It's been reported that Karl Rove will not be indicted for the Valerie Plame case. But that doesn't mean Reuters doesn't wish the opposite would have occurred. The organization resurrected a picture from last month and ran it this month after news that Karl Rove was off the hook.
The monthly magazine Vanity Fair is still a Hollywood-crazed chronicler of the rich and famous, but in the past few years it's also become an increasingly shrill anti-Bush voice -- sort of a more elegantly written, hard-copy version of the Huffington Post.
Writer Marie Brenner, a frequent contributor to VF, sounded a little shrill herself this past weekend, claiming that "the atmosphere against the press right now is as onerous as I can ever remember it," and that judicial demands for reporters to reveal confidential sources may result in a comeback for "the anti-press hysteria of the Nixon years."
Brenner, whose 1996 VF piece on Jeffrey Wigand was the basis for the 1999 movie The Insider, spoke at a journalism conference in San Antonio. Excerpts from a story by Sheila Hotchkin in the San Antonio Express-News:
This weekend's captionfest features a picture of Joe Wilson, media dahling, with his supersecret paperpusher wife Valerie Plame, heading to the DC premier of Al Gore's environmentalist movie "An Inconvenient Truth."
Original Reuters caption, complete with false information on Plame's "agent" status: "Former diplomat Joe Wilson and his wife, former CIA agent Valerie
Plame, attend the East Coast premiere of the movie 'An Inconvenient
Truth' in Washington May 17, 2006. 'An Inconvenient Truth' tells the
story of former U.S. Vice President Al Gore's commitment to expose the
myths and misconceptions that surround global warming and inspire
actions to prevent it. REUTERS/Joshua Roberts."
As reported by NewsBusters, MSNBC’s David Shuster declared on Monday’s “Hardball” that the “outing” of Valerie Plame Wilson negatively impacted America’s ability to track the development of nuclear weapons by Iran. Stephen Spruiell of National Review’s “Media Blog” reported Saturday that the Washington Post’s Dana Priest doubts the accuracy of Shuster’s claim.
Apparently, during a WaPo live chat on Thursday, Priest stated: “It was reported before that she worked on proliferation issues for the CIA. The leap in this new round of information is that her outing significantly impacted our current intel on Iran.” Priest continued: “I don't buy it. First, no one person who quit clandestine work four years ago is going to make that big of a dent in current knowledge.” And, to Shuster’s detriment, continued: “But also, nothing like this came up at the time of her outing and I believe it would have. Think we need some actual details.” And concluded: “At present it just doesn't smell right.”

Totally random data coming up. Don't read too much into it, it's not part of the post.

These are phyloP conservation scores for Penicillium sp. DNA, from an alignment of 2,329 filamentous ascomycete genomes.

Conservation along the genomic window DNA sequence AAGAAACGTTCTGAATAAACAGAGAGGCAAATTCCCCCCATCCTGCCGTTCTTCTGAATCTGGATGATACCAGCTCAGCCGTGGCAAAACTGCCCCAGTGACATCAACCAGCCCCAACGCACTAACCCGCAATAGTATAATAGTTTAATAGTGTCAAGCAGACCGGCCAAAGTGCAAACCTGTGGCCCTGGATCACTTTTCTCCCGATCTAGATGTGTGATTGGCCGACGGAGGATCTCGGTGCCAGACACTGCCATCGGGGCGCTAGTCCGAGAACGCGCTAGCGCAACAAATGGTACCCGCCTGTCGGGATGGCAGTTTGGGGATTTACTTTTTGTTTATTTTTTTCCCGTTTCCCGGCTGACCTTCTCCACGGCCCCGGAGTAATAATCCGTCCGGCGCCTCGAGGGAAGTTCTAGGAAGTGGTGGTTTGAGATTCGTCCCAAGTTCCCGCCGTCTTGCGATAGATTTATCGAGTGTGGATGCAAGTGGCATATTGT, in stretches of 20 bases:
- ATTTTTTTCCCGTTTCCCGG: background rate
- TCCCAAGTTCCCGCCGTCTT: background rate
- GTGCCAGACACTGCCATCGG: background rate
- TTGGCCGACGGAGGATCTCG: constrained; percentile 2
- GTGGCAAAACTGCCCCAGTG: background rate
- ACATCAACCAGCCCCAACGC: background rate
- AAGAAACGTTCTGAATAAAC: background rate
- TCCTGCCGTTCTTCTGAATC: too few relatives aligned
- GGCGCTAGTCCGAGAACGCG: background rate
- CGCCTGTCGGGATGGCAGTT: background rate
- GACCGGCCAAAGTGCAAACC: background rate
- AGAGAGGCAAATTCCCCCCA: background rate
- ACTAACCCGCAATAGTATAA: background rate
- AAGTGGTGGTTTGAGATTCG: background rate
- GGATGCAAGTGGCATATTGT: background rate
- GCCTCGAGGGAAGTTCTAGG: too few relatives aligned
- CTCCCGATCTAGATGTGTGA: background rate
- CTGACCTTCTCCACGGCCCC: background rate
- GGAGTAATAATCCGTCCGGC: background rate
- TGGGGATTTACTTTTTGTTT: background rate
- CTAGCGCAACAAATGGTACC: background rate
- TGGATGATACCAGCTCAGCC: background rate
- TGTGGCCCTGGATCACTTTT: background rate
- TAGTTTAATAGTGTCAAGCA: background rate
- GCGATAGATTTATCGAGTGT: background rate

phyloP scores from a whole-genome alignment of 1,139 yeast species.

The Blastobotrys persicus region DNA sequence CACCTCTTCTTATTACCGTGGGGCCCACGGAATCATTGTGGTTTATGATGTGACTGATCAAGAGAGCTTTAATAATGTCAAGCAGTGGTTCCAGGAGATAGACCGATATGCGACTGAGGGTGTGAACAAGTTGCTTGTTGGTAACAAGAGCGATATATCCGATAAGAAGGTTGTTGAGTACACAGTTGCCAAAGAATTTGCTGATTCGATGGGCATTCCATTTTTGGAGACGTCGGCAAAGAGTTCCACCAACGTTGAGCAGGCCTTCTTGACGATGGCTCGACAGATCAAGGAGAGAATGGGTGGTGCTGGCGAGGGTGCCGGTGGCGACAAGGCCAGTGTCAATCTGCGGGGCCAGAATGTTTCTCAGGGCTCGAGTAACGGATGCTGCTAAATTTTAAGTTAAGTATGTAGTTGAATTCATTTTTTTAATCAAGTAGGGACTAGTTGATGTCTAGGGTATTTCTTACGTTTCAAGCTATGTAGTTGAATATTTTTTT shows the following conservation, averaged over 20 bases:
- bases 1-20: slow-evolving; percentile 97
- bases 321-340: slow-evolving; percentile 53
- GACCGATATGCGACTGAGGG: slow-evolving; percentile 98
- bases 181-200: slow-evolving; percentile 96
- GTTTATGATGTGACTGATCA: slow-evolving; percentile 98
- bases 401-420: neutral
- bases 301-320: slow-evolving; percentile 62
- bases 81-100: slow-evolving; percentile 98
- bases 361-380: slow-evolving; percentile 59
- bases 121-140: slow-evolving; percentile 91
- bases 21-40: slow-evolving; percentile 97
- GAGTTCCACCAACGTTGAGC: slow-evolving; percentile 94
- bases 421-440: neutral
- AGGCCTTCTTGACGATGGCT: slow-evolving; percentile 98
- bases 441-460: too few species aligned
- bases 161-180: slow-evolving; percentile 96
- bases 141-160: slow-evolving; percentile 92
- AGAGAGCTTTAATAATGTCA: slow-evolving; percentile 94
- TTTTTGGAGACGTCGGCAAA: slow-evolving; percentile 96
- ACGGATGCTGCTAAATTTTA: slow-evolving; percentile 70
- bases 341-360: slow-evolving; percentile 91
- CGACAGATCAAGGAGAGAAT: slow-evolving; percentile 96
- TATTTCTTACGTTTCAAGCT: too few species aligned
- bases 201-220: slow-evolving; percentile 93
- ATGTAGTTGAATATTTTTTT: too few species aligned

Spruiell also referenced some points made by Tom Maguire of Just One Minute. Apparently, Priest made some similar statements during an online chat in November shortly after her secret terrorist prisons story was released:
The New York Times reported on Saturday that Valerie Plame Wilson has been given over $2.5 million for her memoirs: “The book, whose working title is ‘Fair Game,’ is scheduled to be published in the fall of 2007 by Crown Publishing, an imprint of Random House. Steve Ross, senior vice president and publisher of Crown, said the book would be Ms. Wilson's ‘first airing of her actual role in the American intelligence community, as well as the prominence of her role in the lead-up to the war.’"
This makes one wonder if the drive-by media are going to praise the Bush administration for giving Wilson a new, significantly more profitable writing career. After all, she will likely make more money from this book than she made her entire life working for the CIA.
Now, of course this is being said with a tad bit of tongue in cheek. However, the media have made it one of their goals to regularly drive home the point that this affair ruined Wilson’s career. In fact, as reported by NewsBusters, MSNBC’s Chris Matthews and David Shuster both made such assertions during Monday’s version of “Hardball.” For instance, Shuster began Monday’s report:
The story hasn't been on the media radar much of late, but the legal
team of Lewis "Scooter" Libby, the former Bush admin official at the
center of the Valerie Plame Wilson leak investigation, came out
swinging this week, landing a number of blows against reporters and
news organizations in a court filing defending Libby's desire to compel
them to submit evidence he deems essential to his defense.
After the Libby team began poking holes in the stories of journalists
Tim Russert, Judith Miller, and Matt Cooper and others, the press
hasn't been especially interested in following the story. There are a